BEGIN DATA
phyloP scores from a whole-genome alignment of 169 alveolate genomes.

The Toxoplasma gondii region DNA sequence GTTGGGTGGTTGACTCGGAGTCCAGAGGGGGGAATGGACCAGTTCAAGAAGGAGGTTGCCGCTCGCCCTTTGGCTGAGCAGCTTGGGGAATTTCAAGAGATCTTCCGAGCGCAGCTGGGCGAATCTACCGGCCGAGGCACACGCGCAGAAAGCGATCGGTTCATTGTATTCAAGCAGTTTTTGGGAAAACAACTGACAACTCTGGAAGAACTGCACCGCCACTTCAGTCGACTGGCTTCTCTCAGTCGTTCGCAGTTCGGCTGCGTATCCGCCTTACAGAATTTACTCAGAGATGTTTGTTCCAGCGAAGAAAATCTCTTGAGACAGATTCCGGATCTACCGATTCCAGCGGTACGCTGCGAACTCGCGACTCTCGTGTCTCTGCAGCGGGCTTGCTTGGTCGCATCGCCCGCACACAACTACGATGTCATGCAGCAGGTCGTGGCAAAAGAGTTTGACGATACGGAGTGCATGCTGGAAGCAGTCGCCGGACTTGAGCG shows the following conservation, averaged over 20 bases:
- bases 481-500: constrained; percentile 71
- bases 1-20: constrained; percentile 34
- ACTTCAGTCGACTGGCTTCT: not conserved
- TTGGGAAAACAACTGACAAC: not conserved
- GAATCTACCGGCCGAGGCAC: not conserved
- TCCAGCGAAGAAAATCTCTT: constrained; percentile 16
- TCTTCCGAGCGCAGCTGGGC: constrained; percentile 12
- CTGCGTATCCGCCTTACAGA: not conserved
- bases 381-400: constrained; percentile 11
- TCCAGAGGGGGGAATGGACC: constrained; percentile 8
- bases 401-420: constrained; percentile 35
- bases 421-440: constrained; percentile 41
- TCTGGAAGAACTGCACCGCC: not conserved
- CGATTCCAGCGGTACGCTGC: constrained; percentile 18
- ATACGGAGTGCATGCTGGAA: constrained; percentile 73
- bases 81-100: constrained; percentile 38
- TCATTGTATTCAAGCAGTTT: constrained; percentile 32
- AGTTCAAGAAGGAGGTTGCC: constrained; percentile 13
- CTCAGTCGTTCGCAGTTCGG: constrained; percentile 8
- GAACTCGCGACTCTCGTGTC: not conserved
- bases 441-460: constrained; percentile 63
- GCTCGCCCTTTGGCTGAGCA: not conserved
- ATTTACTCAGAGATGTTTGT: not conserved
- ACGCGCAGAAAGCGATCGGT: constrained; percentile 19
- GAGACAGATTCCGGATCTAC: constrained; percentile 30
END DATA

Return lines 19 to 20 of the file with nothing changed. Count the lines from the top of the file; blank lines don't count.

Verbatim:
- TCATTGTATTCAAGCAGTTT: constrained; percentile 32
- AGTTCAAGAAGGAGGTTGCC: constrained; percentile 13